12.00-12.30

Readings in the Netratantra: Chapter 7 on Subtle Visualising Meditation (sūkṣmadhyāna)

Dr Bjarne Wernicke-Olesen
Campion Hall

The lecture will present a reading and discussion of significant passages from the Netratantra’s chapter 7 on subtle visualising meditation. The chapter is significant in that it presents two different anthropologies and systems of visualization, which the Trika commentator Kṣemarāja refers to as the tantric system (tantraprakriyā) and the Kula system (kulaprakriyā). As opposed to the more body-rejecting practices of classical yoga, the Kula system or what may be termed a ‘Śākta anthropology’ of tantric yoga aims at the affirmation and divinization of the body. This Śākta model of the human is first mentioned in the Netratantra’s chapter 7 on subtle visualising meditation (sūkṣmadhyāna). The Netratantra is also the first to mention the Kulamārga and to teach a system of six bodily centers called cakras, which the meditating yogi is supposed to pierce with his inherent power or śakti. This Śākta anthropology is introduced in the first few verses of chapter seven and then elaborated. The text presents an early Śākta appropriation of older yogic models of ‘knots’ (granthis), ‘supports’ (ādhāras) etc. foregrounding the central channel (suṣumnā) and the notion of how the yogi causes the ascent of his inner power as an early form of kuṇḍalinīyoga. Furthermore, the yogi’s inner power (śakti) was also conceived of in terms of sound or inner vibration (nādasūcī, ‘the needle of sound’).

Bjarne Wernicke-Olesen is Research Lecturer at the Oxford Centre for Hindu Studies and a member of the Theology and Religion Faculty where he teaches Sanskrit, Pali and Indian religions. He is the research director and manager for the Śākta Traditions research programme. His book publications include an introduction to Hinduism (2015), translations of the Bhagavadgītā (2009) and the Haṭhapradīpikā (2022) as well as a Danish Sanskrit Grammar and Reader in two volumes (2014). He is the editor of Goddess Traditions in Tantric Hinduism (2016) and has written a number of articles on Śāktism, yoga and meditation in Danish, German and English. He is currently working on several book projects, including an English translation and annotated edition of the Netratantra (based on the oldest available Nepalese manuscript, NAK MS 1-285, NGMPP Reel No. B 25/5 from 1200 CE) in two volumes for the Routledge Tantric Studies series together with Dr Rajan Khatiwoda and Professor Gavin Flood.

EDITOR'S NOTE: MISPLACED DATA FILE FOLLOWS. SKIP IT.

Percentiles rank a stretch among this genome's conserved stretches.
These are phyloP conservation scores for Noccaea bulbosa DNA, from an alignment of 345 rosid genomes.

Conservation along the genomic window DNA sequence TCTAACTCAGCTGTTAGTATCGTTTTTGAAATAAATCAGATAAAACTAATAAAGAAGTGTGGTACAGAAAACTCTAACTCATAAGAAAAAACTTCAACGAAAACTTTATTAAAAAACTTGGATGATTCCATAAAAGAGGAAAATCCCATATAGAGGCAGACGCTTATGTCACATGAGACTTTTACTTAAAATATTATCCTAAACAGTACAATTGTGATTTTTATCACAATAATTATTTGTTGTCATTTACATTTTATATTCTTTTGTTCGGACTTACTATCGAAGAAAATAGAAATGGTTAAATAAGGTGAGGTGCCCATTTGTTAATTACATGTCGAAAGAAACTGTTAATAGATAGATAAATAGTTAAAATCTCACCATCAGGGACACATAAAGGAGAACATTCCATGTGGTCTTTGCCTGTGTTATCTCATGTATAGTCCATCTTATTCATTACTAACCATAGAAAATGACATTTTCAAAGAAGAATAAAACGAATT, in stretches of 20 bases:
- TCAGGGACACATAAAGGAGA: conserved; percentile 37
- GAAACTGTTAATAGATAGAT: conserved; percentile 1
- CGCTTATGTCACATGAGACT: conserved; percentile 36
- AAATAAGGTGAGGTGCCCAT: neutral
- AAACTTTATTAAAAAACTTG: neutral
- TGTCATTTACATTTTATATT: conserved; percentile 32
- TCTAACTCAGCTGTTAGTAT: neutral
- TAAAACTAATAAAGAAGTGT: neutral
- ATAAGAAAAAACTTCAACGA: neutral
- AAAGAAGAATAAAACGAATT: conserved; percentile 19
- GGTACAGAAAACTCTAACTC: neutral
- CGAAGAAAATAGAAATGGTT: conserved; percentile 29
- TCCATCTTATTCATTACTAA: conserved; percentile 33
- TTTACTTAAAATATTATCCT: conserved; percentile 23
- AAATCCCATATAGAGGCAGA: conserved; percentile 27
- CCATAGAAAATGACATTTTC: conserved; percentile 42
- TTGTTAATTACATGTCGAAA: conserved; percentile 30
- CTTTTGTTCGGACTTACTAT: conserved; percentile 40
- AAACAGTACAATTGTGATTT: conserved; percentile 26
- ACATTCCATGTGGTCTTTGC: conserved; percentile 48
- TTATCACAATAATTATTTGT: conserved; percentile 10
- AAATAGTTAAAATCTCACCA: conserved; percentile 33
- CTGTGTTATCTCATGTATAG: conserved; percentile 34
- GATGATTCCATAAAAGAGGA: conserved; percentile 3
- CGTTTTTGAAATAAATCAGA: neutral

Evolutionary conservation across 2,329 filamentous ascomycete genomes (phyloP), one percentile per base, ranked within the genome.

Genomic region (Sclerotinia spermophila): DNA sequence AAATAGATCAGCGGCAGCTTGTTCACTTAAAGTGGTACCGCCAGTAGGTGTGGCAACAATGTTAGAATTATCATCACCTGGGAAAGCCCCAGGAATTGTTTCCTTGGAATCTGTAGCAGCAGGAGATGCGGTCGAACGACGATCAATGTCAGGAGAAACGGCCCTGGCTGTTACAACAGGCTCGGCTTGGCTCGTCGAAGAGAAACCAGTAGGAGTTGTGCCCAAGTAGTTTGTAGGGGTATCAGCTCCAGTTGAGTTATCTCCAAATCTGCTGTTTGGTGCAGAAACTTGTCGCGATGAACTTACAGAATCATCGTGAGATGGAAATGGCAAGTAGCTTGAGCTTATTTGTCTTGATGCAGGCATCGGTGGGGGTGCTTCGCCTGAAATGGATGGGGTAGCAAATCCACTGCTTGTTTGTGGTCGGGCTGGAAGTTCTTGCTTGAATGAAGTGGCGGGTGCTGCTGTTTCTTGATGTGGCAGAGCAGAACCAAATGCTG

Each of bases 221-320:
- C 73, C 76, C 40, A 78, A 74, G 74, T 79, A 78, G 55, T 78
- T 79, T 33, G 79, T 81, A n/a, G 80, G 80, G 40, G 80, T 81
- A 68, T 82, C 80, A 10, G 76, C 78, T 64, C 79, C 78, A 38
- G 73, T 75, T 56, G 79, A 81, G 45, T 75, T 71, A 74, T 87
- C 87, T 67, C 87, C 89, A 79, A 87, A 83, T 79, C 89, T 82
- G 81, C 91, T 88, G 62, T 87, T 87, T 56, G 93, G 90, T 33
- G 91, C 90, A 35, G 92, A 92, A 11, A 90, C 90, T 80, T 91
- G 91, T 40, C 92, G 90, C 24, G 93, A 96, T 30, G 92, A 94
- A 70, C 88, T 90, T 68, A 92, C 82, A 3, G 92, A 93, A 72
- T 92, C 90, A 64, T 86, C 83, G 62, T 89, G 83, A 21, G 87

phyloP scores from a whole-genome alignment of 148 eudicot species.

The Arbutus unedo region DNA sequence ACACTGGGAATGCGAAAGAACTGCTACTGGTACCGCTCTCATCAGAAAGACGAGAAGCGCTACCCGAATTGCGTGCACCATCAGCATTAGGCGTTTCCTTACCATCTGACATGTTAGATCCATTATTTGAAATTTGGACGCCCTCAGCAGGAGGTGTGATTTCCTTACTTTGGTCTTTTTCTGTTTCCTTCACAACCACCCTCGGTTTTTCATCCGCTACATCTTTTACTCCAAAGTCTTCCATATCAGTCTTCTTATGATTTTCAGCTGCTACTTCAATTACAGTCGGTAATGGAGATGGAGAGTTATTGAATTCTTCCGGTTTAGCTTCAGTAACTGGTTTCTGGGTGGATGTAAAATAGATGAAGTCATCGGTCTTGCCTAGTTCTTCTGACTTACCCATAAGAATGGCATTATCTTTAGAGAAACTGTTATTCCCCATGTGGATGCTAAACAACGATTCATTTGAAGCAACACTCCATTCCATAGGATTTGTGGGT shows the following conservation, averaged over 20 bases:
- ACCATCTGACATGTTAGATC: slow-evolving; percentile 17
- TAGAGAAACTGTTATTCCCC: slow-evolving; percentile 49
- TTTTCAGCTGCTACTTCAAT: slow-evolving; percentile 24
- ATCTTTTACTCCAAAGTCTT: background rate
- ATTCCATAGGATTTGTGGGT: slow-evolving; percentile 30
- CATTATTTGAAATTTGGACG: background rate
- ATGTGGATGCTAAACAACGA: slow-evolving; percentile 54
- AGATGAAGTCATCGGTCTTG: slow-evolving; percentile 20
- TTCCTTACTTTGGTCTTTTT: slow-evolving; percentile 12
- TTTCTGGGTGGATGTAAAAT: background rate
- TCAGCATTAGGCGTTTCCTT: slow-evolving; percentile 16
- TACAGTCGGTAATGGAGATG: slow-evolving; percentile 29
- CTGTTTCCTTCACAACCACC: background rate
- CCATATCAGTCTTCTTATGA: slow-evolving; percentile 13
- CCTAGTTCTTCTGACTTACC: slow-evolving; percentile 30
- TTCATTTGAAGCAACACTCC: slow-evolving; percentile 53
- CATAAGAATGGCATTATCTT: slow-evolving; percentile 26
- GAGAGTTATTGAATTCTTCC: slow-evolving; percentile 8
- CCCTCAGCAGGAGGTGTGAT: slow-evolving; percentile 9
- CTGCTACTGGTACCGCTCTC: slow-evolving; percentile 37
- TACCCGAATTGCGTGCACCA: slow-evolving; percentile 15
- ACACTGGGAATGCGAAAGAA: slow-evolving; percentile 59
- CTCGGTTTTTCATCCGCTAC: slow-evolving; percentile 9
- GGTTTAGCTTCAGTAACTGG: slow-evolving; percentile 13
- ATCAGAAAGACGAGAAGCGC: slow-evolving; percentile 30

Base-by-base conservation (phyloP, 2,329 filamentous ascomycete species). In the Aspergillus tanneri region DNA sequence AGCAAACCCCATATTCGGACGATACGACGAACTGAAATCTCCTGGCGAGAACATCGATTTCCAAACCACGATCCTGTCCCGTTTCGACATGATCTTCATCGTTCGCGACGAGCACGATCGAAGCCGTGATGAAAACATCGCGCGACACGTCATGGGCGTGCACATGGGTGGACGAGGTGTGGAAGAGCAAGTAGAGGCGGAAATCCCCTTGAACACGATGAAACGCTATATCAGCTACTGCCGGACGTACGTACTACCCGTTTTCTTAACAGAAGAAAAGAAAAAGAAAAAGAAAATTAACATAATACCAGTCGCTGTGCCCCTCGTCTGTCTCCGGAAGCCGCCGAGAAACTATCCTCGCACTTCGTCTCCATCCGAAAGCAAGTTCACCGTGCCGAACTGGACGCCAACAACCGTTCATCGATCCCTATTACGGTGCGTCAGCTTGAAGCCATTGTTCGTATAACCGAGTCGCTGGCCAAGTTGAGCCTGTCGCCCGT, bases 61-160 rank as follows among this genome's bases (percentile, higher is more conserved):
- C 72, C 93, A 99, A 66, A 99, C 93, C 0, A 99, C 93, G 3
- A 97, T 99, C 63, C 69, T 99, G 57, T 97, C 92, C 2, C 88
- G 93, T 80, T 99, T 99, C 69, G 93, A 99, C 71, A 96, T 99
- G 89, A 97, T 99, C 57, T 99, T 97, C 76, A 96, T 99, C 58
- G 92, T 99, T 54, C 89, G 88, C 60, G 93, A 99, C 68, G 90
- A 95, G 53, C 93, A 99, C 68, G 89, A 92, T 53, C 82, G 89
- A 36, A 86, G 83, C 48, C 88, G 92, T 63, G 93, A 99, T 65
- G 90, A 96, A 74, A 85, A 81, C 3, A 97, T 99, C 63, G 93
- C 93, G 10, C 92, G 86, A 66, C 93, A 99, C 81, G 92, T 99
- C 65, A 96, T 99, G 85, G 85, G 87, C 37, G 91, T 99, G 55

12.30-13.00  

Tradition of Manuscript Production: Nepalese Recension of the Netratantra in the National Archives of Nepal

Dr Rajan Khatiwoda
Campion Hall
 
Not only has the Kathmandu Valley preserved an ancient compendium of Suśruta (Suśrutasaṃhitā) copied in 878 CE, but also the earliest surviving Śaiva text, Niśvāsatattvasaṃhitā copied sometime in the 9th century. Similarly, the National Archives of Nepal houses a well-preserved recension of the Netratantra ‘Tantra of the Eye’, an important text in Kashmir dating from around the early ninth century. Of the four Nepalese Netra-manuscripts, the oldest ‘Mṛtyujidamṛtīśavidhāna’ was copied in 1200 CE. The second oldest ‘Amṛteśvarapūjana’ was commissioned by Abhaya Malla in 1216 CE, most likely to protect his father, King Ari Malla, who was said to be dying. The lecture will attempt to shed light on the manuscript sources (as well as their scribal and palaeographical features) for the study of the Netatrantra.
 
Rajan Khatiwoda currently holds the position of Chief Scientific Documentation Coordinator in the Nepal Heritage Documentation Project (NHDP) at the Heidelberg Academy of Sciences and Humanities (HAdW). He is also the Honorary Leader of the Kathmandu Office of the Śākta Traditions Project run under the Oxford Centre for Hindu Studies (OCHS) and a Research Fellow at OCHS affiliated with the Śākta Traditions research programme. Khatiwoda studied Classical Indology at Heidelberg University, from where he received his PhD in 2017. His dissertation deals with the formation and enforcement of the Mulukī Ain, Nepal’s first legal code promulgated in 1854. From 2013 to 2016, he was part of the Cluster´s Project A14 “Transcultural Legal Flows in 18th- and 19th-Century South Asia.” Since 2014, Khatiwoda is research associate at the South Asian Institute, Heidelberg University, and the Research Unit “Documents on the History of Religion and Law of Pre-modern Nepal,” Heidelberg Academy of Sciences and Humanities. Previously, he worked as a research assistant and cataloguer for the Nepalese-German Manuscript Cataloguing Project (NGMCP) and the Nepal Research Centre (NRC) in Kathmandu for nine years (2004–2013).